- The French Ministry of Foreign Affairs today confirmed statements from the Libyan government, saying the two countries were to cooperate on nuclear technologies. Aiding Libya's civilian nuclear energy programme, France was giving a positive signal to states denouncing weapons of mass destruction.
France - which is one of the world's few countries to possess weapons of mass destruction - had taken notice of Libya's "transparent" efforts to end its nuclear and chemical weapons programmes and dismantle such weapons under UN supervision, a spokesman of the French Ministry said in Paris today.
The spokesman confirmed that Libya earlier this month had presented a request for cooperation in the field of the civilian nuclear technologies. "France decided to take a favourable action towards the Libyan cooperation request," added the spokesman.
France and Libya now were to closer define how to cooperate "in the field of peaceful applications of nuclear energy," according to the Paris Ministry of Foreign Affairs. The content of this cooperation needed to be studied closer and the parties were only at "an exploratory stage," the Ministry added.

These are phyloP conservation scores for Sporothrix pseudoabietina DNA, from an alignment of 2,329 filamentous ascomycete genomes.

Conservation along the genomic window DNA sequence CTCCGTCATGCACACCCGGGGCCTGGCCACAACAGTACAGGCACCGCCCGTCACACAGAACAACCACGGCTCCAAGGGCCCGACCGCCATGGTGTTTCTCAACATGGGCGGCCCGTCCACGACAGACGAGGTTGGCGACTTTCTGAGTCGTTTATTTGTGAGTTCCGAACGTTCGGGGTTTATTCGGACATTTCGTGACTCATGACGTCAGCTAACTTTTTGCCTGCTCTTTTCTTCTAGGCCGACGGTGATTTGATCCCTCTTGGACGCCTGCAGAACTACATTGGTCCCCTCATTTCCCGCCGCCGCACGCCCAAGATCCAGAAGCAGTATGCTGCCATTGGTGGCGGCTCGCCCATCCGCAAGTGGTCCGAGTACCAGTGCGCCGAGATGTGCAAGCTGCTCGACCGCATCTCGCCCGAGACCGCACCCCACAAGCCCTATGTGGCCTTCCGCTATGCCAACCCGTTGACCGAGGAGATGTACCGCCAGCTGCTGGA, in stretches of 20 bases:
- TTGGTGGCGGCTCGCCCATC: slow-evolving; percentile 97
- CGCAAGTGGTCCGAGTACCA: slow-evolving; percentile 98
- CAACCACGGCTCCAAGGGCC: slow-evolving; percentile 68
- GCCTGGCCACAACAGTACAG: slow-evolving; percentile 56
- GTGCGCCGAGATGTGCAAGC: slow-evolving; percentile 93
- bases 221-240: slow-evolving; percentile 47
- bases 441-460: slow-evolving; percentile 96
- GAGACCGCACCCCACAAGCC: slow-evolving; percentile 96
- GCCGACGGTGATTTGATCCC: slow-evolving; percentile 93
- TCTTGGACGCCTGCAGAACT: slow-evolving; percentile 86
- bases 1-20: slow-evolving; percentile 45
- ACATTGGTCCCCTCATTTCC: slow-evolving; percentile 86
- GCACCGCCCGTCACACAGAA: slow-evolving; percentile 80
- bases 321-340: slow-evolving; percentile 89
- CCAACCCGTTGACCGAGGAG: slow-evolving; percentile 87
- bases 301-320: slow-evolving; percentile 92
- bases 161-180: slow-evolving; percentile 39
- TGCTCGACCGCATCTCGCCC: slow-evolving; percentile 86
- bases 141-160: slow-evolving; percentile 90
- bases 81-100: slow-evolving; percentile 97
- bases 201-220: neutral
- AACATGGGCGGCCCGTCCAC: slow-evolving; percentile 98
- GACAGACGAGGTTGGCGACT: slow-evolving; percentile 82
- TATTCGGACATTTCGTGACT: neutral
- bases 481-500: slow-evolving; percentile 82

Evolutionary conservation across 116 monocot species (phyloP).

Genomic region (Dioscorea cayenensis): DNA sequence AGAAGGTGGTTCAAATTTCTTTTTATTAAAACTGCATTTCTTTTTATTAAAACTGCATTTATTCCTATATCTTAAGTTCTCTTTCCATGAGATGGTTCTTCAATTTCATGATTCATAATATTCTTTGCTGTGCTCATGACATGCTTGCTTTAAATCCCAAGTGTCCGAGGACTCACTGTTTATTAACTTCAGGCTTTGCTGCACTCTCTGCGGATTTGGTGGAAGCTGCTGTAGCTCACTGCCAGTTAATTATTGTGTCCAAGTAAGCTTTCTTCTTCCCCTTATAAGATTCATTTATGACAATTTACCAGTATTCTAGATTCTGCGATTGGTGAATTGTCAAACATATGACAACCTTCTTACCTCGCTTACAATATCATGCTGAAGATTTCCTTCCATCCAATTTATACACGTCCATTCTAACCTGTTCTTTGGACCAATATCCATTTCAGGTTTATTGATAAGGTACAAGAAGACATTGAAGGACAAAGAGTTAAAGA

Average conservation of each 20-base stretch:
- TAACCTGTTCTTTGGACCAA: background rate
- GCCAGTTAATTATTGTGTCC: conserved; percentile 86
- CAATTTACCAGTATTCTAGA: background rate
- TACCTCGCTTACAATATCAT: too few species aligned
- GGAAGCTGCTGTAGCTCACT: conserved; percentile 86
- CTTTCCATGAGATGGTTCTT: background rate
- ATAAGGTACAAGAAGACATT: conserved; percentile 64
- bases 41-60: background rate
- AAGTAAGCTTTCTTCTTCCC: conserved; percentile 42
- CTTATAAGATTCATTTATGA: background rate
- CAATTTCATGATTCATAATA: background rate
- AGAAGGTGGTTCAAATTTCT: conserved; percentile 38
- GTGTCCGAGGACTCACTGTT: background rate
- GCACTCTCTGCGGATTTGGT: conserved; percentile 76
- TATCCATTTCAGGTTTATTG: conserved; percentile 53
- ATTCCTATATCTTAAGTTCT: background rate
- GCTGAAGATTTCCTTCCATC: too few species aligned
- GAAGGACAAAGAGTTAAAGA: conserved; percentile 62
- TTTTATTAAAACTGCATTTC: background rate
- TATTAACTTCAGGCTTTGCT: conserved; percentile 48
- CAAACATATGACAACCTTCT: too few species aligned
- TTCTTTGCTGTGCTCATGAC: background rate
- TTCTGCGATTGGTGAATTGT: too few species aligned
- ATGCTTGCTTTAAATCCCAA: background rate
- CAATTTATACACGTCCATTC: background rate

The French government planned to propose a more defined agreement to its Libyan counterparts within short time. It would be "necessary to develop existing capacities by taking account of the Libyan needs," the Ministry's spokesman said. A French delegation recently had departed to Tripoli to discuss these needs and what Paris could offer.
The deal was also meant as a symbolic gesture - typical for Paris - awarding Libya for its disarmament. The foreseen cooperation "shows that states that respect their international commitments on non-proliferation, and with which a certain level of transparency has been established on the goals they wish to pursue, can legitimately benefit from civilian nuclear technologies necessary to their development," the spokesman said.
Libya's state-controlled news agency JANA yesterday announced that France had agreed to the Libyan cooperation request on Monday. France's Ambassador to Libya had thus given Foreign Minister Abdelrahman Shalgham the official answer from Paris, according to JANA.
Libya only last year was welcomed back to the folder of cooperation partners for Western nations, after its leader Muammar Ghaddafi renounced weapons of mass destruction and invited the UN's nuclear and chemical weapons watchdogs to supervise Libya's arms dismantling. The UN agencies were given access to all needed documentation and soon declared Libya to be a trustworthy partner.
Relations with France were strongly improved in November last year, during a visit by President Jacques Chirac in Tripoli. The French President told the Libyan leader that bilateral relations now were totally normalised. Mr Ghaddafi during that visit made his first rapprochements regarding a possible nuclear technology cooperation deal with France.
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